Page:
A parent-child educator talks about the importance of children’s playtime

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Keeping your kid occupied is not only important for parents trying to get a moment of reprieve, but it’s also essential for children, too. In this week’s episode of In The Know: Milestones, parent-child educator and play expert Jennie Monness sheds light on the benefits of playtime for children. 

Monness explains that playtime for children is much more than entertainment. In fact, it’s a way for them to better understand the world around them. As parents, you can use playtime as a way to build up a relationship with your children, particularly for those who don’t have a natural knack for engaging with little ones.

“It’s sort of like ‘they can’t speak, so how do I spend time with them?’ before you’re a parent especially, or before you’ve worked with children the way I have,” Monness says. “Play can be this vehicle in order to bond with them.“

While playtime can be a great time to understand your child better, independent play is also super important. That’s where toys come in. Monness says that when it comes to the amount of toys you offer up for your child to play with, “less is more, but even less than less.“ Monness adds that busier toys are easy for babies to dismiss faster. However, when you pick out more abstract toys, it opens up a world of discovery for your little one. The Janod Mirror Box and the Lakeshore Hide & Seek Discovery Ball are two toys that Monness recommends.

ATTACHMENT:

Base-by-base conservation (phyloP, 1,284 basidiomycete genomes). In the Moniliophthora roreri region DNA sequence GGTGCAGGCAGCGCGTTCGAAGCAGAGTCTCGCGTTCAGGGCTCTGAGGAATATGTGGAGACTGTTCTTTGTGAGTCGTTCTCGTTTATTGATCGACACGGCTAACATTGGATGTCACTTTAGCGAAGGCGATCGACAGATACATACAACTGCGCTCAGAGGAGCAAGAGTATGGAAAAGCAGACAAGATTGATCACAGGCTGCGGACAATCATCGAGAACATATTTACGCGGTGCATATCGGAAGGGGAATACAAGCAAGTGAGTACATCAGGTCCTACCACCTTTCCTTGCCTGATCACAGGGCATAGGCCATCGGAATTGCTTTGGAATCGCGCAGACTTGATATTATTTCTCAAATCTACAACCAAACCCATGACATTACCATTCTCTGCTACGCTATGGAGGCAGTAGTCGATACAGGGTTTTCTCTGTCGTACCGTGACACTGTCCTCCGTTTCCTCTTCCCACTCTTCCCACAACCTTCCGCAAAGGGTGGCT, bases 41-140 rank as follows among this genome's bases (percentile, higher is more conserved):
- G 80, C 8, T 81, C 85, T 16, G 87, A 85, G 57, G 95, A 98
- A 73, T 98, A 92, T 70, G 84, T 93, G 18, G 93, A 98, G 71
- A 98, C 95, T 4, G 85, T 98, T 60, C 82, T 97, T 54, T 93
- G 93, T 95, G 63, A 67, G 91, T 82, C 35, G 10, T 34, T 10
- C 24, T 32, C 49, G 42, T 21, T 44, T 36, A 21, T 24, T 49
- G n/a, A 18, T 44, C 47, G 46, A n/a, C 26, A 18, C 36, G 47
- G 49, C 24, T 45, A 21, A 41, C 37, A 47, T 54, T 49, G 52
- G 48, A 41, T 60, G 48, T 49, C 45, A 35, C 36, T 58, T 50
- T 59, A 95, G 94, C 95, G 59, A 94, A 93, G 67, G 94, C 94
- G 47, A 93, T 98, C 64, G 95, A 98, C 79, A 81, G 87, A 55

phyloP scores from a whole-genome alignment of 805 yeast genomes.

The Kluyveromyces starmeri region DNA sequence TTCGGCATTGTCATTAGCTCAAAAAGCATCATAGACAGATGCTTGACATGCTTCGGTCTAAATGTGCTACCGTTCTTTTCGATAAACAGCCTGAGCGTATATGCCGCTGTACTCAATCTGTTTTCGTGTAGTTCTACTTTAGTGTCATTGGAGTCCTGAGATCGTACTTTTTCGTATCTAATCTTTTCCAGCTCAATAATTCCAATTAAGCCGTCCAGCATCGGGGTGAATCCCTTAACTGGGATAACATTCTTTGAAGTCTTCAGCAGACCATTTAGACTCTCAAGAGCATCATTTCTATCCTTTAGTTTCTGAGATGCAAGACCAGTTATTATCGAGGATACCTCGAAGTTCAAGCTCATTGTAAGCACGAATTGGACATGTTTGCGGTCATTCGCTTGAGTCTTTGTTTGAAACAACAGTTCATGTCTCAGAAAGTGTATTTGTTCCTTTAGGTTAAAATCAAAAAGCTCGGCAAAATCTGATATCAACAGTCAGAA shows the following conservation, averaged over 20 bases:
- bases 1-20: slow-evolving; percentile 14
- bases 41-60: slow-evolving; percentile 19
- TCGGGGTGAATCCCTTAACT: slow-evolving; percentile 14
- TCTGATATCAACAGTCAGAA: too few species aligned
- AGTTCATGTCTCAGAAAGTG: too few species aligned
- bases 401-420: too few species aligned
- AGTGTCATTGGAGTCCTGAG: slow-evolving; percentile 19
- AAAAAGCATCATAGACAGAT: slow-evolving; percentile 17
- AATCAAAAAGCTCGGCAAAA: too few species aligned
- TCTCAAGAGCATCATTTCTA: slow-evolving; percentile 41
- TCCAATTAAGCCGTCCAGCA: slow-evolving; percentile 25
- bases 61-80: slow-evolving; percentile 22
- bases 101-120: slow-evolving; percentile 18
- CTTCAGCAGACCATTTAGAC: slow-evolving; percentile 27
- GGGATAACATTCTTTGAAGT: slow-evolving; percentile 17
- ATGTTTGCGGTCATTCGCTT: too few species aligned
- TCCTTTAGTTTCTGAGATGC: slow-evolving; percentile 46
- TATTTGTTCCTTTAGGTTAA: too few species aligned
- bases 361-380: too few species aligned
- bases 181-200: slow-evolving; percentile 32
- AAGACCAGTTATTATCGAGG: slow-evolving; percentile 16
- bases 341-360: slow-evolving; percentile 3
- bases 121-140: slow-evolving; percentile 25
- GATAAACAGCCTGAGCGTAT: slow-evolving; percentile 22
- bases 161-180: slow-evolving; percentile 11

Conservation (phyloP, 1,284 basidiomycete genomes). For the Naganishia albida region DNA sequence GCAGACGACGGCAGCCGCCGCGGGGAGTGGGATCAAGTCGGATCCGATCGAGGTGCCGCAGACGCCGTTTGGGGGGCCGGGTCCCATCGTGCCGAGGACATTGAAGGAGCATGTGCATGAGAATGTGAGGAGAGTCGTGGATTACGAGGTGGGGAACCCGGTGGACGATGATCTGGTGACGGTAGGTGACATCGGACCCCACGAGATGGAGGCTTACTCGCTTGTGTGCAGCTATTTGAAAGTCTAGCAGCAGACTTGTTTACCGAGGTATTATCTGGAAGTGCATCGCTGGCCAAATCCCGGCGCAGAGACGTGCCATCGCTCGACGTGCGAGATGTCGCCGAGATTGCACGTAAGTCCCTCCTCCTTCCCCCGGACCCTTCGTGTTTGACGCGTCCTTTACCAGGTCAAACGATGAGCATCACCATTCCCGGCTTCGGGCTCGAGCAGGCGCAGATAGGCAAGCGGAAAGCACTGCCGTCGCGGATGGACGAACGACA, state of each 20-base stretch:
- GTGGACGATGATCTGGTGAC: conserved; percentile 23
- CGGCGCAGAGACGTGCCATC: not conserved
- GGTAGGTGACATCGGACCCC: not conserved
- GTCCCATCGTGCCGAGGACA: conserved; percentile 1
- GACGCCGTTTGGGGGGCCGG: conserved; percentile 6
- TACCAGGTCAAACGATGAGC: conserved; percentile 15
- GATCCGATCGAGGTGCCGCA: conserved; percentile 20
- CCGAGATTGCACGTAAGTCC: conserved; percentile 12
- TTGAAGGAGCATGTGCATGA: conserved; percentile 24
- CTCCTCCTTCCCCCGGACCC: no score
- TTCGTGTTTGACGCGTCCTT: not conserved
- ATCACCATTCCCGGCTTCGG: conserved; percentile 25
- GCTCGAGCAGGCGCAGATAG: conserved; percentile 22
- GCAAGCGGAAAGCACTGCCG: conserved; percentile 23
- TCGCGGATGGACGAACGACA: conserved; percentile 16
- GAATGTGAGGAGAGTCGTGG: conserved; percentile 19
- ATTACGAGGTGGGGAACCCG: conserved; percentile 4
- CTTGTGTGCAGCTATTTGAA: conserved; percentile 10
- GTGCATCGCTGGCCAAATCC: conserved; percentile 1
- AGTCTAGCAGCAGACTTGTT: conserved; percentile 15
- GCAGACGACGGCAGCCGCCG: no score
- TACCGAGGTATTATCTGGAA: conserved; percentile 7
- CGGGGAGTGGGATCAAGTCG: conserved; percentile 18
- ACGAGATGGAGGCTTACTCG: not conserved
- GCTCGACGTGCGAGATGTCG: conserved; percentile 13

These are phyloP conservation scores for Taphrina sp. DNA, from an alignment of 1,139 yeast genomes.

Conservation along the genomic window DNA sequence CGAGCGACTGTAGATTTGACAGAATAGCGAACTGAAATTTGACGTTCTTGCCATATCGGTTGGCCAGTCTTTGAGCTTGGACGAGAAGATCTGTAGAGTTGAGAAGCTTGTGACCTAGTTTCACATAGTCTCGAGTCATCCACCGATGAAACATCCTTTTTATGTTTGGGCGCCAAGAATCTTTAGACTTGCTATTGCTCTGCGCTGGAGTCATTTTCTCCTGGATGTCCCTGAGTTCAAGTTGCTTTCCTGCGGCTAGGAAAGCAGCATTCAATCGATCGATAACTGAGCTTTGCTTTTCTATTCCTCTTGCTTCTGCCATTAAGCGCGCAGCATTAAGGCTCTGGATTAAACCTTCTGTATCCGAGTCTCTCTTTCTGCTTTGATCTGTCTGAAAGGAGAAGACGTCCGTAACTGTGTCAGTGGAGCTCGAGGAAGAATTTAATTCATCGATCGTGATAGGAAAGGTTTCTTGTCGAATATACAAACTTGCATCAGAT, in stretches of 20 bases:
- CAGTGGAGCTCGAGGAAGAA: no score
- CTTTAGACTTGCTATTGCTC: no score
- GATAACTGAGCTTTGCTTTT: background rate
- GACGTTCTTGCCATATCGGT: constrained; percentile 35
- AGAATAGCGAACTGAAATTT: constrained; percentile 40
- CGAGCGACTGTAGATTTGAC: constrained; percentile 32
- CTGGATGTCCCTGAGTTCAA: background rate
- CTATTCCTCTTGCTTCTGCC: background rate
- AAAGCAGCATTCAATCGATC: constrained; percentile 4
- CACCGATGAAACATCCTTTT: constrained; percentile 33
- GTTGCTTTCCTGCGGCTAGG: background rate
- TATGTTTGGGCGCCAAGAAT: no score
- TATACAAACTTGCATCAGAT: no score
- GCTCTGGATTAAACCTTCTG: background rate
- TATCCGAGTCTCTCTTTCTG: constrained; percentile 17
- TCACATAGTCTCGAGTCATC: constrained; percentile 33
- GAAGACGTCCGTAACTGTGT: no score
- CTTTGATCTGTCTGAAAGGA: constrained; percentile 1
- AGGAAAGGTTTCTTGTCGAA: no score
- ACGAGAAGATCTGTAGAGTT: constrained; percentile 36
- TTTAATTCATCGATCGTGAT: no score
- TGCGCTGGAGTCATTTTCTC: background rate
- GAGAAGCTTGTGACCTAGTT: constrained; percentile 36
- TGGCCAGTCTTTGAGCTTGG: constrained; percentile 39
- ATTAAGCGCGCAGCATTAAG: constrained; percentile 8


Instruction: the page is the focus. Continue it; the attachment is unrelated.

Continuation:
Janod Mirror Box, $41.99

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This mirror box features two different sides of mirrors as well as three colorful magnetic microscopes.

Hide & Seek Discovery Ball, $29.99

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This hide-and-seek discovery ball is big, but light enough for your little one to enjoy.

With either of the toys above, your child can begin to explore, question and make connections with their environment. “[Play time] is not only a tool for your child to learn, but it’s a tool for you to breathe, honestly,” Monness states, “and that’s part of healthy emotional development.”

If you liked this story, you might also enjoy a speech therapist on two books every parent should own to promote body language development.

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